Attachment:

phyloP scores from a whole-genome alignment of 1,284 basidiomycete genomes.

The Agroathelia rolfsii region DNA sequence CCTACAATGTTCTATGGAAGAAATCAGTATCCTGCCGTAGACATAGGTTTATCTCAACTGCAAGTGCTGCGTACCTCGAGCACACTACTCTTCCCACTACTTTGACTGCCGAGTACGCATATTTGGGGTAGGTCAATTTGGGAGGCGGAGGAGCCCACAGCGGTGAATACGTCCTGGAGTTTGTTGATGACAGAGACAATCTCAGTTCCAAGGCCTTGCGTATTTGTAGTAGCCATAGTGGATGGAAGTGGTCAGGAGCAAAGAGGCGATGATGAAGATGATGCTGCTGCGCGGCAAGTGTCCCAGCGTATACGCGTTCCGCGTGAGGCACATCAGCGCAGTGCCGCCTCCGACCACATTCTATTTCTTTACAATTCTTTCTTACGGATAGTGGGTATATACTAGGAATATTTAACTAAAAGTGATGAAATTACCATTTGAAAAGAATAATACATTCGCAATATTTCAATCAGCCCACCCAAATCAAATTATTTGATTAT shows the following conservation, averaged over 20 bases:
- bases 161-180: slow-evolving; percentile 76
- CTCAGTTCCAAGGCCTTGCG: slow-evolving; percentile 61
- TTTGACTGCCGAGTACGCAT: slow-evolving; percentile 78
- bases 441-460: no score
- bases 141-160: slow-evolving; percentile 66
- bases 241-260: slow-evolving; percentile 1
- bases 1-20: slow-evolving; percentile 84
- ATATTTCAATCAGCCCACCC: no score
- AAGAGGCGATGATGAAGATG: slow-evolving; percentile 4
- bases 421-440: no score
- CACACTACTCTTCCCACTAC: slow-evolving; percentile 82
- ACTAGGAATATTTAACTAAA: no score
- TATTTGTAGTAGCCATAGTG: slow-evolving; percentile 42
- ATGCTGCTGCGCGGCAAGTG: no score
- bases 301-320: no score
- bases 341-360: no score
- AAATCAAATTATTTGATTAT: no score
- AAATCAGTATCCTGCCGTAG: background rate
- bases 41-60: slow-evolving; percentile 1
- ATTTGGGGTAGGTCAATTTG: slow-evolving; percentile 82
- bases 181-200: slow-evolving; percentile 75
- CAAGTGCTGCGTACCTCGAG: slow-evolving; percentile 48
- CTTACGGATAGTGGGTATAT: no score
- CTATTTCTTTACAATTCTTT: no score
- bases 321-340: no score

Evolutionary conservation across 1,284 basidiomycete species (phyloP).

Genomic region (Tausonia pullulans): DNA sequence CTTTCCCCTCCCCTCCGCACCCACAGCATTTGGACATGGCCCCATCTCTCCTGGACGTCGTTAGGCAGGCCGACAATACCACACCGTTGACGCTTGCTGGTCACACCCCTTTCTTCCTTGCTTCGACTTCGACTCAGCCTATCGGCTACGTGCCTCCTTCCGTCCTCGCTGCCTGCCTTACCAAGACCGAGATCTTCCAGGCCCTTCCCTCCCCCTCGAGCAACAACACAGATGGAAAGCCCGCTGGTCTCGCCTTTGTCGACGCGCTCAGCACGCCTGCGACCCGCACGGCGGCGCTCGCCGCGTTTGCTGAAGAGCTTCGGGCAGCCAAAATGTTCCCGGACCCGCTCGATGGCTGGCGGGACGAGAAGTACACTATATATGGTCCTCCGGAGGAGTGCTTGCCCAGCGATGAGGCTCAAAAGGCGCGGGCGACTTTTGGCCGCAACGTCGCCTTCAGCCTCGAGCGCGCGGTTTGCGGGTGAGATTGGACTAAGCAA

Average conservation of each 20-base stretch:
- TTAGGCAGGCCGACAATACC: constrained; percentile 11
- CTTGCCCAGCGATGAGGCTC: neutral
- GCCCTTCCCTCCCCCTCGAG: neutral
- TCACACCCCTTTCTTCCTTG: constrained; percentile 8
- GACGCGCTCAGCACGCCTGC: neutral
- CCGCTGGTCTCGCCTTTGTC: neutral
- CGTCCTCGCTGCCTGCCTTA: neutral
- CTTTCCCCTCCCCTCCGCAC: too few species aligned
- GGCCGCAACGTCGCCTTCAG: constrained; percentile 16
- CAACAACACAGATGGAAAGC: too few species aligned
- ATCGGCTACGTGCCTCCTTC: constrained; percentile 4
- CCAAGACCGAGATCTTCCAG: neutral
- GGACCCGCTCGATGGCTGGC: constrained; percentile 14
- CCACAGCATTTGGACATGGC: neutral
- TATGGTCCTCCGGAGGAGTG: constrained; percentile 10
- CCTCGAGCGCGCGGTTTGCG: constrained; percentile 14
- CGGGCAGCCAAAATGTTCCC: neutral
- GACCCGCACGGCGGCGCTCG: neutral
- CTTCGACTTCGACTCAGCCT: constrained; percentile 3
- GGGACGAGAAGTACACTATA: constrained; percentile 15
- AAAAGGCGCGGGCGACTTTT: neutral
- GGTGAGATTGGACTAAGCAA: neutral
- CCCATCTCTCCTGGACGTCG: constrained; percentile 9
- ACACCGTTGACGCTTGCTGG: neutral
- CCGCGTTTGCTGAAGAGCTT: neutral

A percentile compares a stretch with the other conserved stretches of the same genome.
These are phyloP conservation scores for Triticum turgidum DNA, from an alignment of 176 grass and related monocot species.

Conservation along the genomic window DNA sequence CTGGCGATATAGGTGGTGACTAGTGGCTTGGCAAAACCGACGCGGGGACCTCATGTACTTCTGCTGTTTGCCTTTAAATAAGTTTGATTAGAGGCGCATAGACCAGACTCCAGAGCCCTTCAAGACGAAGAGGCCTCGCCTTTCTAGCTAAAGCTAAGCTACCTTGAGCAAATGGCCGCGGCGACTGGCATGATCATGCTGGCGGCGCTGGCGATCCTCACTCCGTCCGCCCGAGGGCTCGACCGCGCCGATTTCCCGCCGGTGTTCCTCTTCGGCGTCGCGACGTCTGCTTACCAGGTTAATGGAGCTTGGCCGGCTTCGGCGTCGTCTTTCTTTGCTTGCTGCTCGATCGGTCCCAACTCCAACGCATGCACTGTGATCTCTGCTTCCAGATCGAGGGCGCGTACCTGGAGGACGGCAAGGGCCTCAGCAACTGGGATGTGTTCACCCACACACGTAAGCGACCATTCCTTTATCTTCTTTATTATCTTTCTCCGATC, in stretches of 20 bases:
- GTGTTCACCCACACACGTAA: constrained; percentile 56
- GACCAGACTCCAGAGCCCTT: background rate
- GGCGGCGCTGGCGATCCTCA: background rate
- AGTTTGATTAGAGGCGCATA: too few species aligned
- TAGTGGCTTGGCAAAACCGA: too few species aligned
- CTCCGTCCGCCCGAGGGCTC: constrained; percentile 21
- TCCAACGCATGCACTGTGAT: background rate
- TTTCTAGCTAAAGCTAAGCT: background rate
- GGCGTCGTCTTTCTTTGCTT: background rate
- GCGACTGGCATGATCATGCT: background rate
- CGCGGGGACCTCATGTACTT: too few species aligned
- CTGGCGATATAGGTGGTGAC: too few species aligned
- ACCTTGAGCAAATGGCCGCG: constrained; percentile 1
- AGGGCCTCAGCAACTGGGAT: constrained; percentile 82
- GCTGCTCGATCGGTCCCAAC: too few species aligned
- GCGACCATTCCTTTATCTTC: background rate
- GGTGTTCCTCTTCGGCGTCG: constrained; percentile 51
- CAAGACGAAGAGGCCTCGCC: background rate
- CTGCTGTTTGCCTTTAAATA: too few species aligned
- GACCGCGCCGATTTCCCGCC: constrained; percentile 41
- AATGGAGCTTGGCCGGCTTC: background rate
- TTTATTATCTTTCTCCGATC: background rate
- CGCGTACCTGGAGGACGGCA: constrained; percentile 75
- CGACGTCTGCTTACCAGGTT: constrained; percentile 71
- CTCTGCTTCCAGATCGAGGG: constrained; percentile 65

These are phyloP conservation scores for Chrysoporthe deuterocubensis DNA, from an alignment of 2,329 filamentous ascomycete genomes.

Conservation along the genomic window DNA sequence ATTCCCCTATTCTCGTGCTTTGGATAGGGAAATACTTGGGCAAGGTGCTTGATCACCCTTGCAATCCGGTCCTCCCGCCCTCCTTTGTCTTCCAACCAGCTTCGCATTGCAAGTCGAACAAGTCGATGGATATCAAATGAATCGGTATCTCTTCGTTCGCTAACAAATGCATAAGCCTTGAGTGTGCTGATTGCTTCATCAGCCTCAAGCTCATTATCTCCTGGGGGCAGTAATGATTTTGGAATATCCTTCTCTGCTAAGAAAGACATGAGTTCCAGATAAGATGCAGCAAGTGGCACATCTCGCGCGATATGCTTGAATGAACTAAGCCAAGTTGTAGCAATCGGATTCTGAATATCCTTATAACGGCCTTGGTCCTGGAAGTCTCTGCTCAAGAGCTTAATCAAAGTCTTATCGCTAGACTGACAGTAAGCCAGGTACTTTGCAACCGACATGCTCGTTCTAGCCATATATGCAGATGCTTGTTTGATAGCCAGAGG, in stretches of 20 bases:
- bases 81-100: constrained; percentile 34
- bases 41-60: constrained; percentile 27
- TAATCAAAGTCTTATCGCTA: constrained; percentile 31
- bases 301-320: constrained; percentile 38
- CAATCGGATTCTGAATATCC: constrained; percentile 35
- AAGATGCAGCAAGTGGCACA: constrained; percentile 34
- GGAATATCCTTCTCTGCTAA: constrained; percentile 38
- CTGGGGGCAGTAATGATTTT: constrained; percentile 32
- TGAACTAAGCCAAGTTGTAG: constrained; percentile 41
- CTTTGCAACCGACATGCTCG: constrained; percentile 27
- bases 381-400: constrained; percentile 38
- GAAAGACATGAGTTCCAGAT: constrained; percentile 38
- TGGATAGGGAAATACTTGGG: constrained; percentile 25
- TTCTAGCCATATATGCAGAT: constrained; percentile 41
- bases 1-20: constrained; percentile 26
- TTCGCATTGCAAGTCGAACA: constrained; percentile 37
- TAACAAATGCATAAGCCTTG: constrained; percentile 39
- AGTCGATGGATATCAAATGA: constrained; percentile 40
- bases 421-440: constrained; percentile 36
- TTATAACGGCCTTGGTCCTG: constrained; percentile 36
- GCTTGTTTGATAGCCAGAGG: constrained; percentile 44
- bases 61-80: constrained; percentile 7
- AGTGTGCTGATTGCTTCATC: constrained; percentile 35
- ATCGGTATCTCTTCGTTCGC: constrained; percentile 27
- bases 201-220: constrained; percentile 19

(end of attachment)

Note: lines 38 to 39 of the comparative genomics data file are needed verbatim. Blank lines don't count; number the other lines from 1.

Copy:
- CTTTCCCCTCCCCTCCGCAC: too few species aligned
- GGCCGCAACGTCGCCTTCAG: constrained; percentile 16